Some low-voltage thrillers are so thoroughly predictable as they meander toward an obvious outcome, they generate far more impatience than suspense. Exhibit A: “Dead Water,” a tepid VOD-ready melodrama that strikes faint echoes of Roman Polanski’s “Knife in the Water” and Phillip Noyce’s “Dead Calm” while ponderously padding 60 or so minutes of plot to feature length. Time and again, you may find yourself thinking, “Come on, come on, let’s get going.” And if you’re in the privacy of your home, well, thoughts may inspire irritably spoken words.
It doesn’t help much that director Chris Helton provides little in the way of distinctive visual stratagems or subtly ominous subtext during the long setup for his tale of a weekend yacht cruise that turns deadly. (Indeed, there is barely any text here, much less subtext, and none of it is subtle.) And it doesn’t help at all that, as the host of the excursion, Casper Van Dien is so transparently sleazy from the get-go, you wouldn’t be surprised to spot at any point in the proceedings a mop-and-bucket brigade cleaning up slime in his wake.
Van Dien is John Livingston, an aggressively gregarious fellow who, despite his apparent tendency toward binge drinking, has prospered sufficiently as an orthopedic surgeon to afford an impressively appointed 75-foot Lazzara luxury motor yacht. By coincidence, he purchases the vessel shortly before David “Coop” Cooper (Griff Furst), his late brother’s best friend, is discharged from the Marines after a few harrowing tours of duty in Afghanistan.
John appears deeply concerned as Coop struggles with anger management and other PTSD issues, especially after Coop overhears two guys in a bar making rude comments about Vivian (Brianne Davis), his beautiful TV news reporter wife, and expresses his disapproval nonverbally. So John suggests that his buddy might benefit from some therapeutic downtime on the open water by accompanying him to the Virgin Islands, where they can pick up the yacht and take their sweet time traveling home. And oh, yeah, Vivian can come along for the trip as well.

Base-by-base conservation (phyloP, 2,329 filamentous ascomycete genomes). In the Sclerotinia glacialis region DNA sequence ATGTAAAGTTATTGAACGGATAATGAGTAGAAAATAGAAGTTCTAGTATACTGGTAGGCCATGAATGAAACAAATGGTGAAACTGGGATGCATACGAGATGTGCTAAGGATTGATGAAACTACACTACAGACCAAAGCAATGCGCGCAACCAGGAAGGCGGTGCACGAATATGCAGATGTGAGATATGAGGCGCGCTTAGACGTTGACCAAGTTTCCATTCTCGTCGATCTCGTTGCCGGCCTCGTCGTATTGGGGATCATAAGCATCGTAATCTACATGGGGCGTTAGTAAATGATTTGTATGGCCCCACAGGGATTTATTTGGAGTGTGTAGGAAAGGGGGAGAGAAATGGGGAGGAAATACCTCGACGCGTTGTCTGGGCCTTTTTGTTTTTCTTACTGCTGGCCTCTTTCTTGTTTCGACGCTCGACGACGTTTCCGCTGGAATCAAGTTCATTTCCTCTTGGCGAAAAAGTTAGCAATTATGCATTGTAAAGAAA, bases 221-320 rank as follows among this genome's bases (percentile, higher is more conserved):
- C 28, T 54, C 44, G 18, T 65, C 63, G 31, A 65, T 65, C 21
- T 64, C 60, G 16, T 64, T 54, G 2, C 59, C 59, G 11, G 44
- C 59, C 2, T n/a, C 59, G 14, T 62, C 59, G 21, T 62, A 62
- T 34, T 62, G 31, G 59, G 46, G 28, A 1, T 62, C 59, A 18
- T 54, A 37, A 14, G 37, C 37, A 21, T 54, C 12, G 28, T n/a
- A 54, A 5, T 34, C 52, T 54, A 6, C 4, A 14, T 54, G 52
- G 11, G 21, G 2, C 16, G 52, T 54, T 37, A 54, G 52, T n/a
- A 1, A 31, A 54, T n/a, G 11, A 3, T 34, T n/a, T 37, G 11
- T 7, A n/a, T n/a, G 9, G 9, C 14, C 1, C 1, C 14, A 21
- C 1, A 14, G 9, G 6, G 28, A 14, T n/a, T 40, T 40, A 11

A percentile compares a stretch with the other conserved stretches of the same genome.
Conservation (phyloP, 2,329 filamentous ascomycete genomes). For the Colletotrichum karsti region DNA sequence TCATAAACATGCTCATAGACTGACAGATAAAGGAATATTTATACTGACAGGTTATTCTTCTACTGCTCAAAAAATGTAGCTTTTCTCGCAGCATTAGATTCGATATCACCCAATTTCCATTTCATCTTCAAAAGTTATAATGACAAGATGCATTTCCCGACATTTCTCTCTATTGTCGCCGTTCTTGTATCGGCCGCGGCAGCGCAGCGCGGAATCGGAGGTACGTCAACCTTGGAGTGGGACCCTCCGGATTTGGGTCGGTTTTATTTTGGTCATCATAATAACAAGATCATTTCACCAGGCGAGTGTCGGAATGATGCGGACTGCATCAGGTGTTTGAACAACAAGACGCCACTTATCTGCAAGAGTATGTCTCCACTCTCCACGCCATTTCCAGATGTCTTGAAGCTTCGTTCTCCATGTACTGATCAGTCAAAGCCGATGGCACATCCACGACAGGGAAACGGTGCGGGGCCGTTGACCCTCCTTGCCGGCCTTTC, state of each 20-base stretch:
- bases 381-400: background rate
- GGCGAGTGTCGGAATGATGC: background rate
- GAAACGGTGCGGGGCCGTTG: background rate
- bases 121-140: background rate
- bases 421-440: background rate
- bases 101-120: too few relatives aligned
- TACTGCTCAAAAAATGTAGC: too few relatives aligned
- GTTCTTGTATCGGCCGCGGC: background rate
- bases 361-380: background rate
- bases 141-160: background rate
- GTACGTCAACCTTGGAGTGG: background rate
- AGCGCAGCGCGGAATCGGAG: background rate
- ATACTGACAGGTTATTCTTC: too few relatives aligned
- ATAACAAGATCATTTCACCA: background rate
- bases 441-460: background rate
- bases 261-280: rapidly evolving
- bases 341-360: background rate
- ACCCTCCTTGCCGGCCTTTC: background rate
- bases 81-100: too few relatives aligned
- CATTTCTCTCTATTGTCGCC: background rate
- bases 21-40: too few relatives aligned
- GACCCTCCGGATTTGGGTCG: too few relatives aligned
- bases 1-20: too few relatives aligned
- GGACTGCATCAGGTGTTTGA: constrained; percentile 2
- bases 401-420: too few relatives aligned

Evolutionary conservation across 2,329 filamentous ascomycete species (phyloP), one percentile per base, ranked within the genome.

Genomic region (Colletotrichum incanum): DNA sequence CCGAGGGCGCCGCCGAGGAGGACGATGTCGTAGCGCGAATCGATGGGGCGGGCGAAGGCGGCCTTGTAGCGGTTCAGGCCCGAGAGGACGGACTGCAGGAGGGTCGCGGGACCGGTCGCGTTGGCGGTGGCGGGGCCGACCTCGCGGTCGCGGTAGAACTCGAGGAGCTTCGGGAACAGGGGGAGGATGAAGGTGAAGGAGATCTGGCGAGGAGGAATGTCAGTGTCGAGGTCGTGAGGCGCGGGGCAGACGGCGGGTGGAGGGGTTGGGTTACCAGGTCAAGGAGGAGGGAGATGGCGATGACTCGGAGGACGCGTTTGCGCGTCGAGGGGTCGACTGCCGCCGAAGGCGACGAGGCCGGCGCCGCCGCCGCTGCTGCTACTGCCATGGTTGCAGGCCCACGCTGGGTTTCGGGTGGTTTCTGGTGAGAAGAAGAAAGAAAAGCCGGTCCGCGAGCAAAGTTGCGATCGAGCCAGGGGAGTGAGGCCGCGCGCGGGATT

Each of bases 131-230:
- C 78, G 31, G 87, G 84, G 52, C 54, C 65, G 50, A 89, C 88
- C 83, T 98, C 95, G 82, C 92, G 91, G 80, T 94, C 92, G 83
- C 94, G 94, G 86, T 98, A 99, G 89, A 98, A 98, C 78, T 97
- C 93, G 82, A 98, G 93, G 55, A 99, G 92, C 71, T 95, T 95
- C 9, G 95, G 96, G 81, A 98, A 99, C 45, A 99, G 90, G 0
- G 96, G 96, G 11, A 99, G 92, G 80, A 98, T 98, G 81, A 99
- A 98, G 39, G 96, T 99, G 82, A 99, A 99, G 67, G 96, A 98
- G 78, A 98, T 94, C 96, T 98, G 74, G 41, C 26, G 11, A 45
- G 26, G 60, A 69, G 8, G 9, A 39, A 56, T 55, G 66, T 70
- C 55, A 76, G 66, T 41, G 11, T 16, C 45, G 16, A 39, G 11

Naturally, nothing good comes of this.
To give them fair credit, Helton and scripter Jason Usry make a game stab at ratcheting up tension with some sexually charged, semi-Pinteresque byplay among the three lead characters as they drink too much, talk too long and, most important, push too hard during card games and physical challenges. Around the halfway mark of the movie, however, we’re introduced to a fourth character, Sam (Judd Nelson), a scowling Mr. Bad Vibes who emerges onto the deck of a fishing boat named Usual Suspects (no, really) with a scraggly beard, a bloody gash above his eye, and no apparent reason to exist other than making life difficult for at least one or two people on the yacht. Which, of course, he does.
As bad as “Dead Water” might seem while you’re watching it, it’s even worse when you when you replay it in your mind after the fact, and pay stricter attention to holes in the plot and gaps in the logic. Really, the most satisfying things in the movie are the payback Brianne Davis’ Vivian delivers to a would-be assailant, and the assailant’s inadvertent role in neatly wrapping up the storyline. It should be noted, though, that the storyline is so thin, “Dead Water” actually continues a few minutes after it concludes.